One of the first ever stories I read about law of attraction involved a writer. I can’t remember where I first read it – possibly one of Barbara Sher’s books – but it struck me as very bizarre. Apparently the lady in question had wanted to be a writer for some time, and had the firm belief that writers looked very hip, dressed in lots of black, and lived in cool New York apartments. So she started dressing in black, and eating bagels, and eventually (I forget in which order) moved to New York and got a book deal. Huh? Wear black, eat bagels, move to a cool city and you too could be a bestselling author? Somehow I found it hard to believe it would work for me. After all, the story seemed to have left out the core element: write a brilliant – or at least popular – book.
But, several years later, after reading the much-talked about LOA primer, ‘The Secret’, I began to make sense of the story, and of why her solution wouldn’t have worked for me. It worked for her, because it fitted in with her beliefs about what made a successful author. Me, on the other hand… I don’t see writing as a city thing. Many of the writers I admire did their best writing in isolated rural locations. On the other hand, some lived in cities. Some wore black, some didn’t. What they had in common was a burning desire to write, natural talent, and the determination to write lots, and keep writing until they succeeded. Well, I was pretty much born with the burning desire to write, and I’d like to think I have some talent, so it’s not surprising that when I’ve nurtured my determination to write, and kept at it, I’ve had some success. Because fundamentally, what I believe is that writers write, and that’s that.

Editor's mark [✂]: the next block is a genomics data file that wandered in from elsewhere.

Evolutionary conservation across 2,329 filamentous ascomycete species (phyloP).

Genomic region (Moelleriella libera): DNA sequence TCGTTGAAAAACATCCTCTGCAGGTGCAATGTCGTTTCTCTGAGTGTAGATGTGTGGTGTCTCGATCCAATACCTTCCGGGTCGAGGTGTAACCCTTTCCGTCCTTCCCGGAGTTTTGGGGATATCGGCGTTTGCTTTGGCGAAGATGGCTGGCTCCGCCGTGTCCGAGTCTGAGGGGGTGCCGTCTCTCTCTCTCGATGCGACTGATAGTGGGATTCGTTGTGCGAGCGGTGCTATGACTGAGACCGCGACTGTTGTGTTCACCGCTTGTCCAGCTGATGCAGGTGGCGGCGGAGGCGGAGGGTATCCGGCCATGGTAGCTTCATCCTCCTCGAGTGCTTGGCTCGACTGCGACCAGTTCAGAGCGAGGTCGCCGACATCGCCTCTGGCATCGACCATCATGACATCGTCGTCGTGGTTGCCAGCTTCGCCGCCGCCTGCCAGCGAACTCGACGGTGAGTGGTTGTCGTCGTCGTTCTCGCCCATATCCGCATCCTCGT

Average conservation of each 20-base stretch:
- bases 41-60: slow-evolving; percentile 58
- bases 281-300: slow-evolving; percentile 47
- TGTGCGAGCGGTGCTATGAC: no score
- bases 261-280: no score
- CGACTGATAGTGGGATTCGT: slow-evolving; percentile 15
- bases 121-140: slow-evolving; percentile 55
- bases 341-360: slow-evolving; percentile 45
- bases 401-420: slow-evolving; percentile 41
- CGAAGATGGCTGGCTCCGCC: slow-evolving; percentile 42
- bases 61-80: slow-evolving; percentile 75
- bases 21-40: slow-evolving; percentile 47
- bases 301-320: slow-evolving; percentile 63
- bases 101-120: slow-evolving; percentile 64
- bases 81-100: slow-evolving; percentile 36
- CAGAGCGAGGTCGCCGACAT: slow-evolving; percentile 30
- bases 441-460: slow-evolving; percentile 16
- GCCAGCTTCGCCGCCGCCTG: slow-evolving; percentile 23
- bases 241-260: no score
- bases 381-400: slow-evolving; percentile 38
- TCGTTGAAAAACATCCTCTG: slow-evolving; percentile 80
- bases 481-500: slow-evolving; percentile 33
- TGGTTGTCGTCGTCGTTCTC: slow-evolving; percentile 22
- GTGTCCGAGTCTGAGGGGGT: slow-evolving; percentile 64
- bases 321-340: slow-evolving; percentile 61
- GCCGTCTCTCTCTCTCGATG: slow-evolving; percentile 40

For a long time, I’d have told you that wasn’t a belief. It was the truth. If you’re not writing, you’re not a writer. It’s a basic fact of semantics. But it turns out, as so often, the truth is a bit more complicated than that. Some very successful writers I’ve met became writers by accident, either in spite of, or because of, a burning desire to do something else entirely. Barbara Cartland dictated her books rather than writing them, and affordable dictation software (or the services of an elancer) means you don’t already have to be a bestseller to do the same. So, turns out, ‘writers write’ is just as much of a personal choice as ‘writers wear black and live in New York.’
So much for ‘truth.’ In future, I’ll pay a lot more attention to my beliefs and where they’re leading me. For example, do I really need to believe that writing takes lots of gritty determination? Or if I believed that succeeding as a writer was easy and fun, would that turn out to be my truth?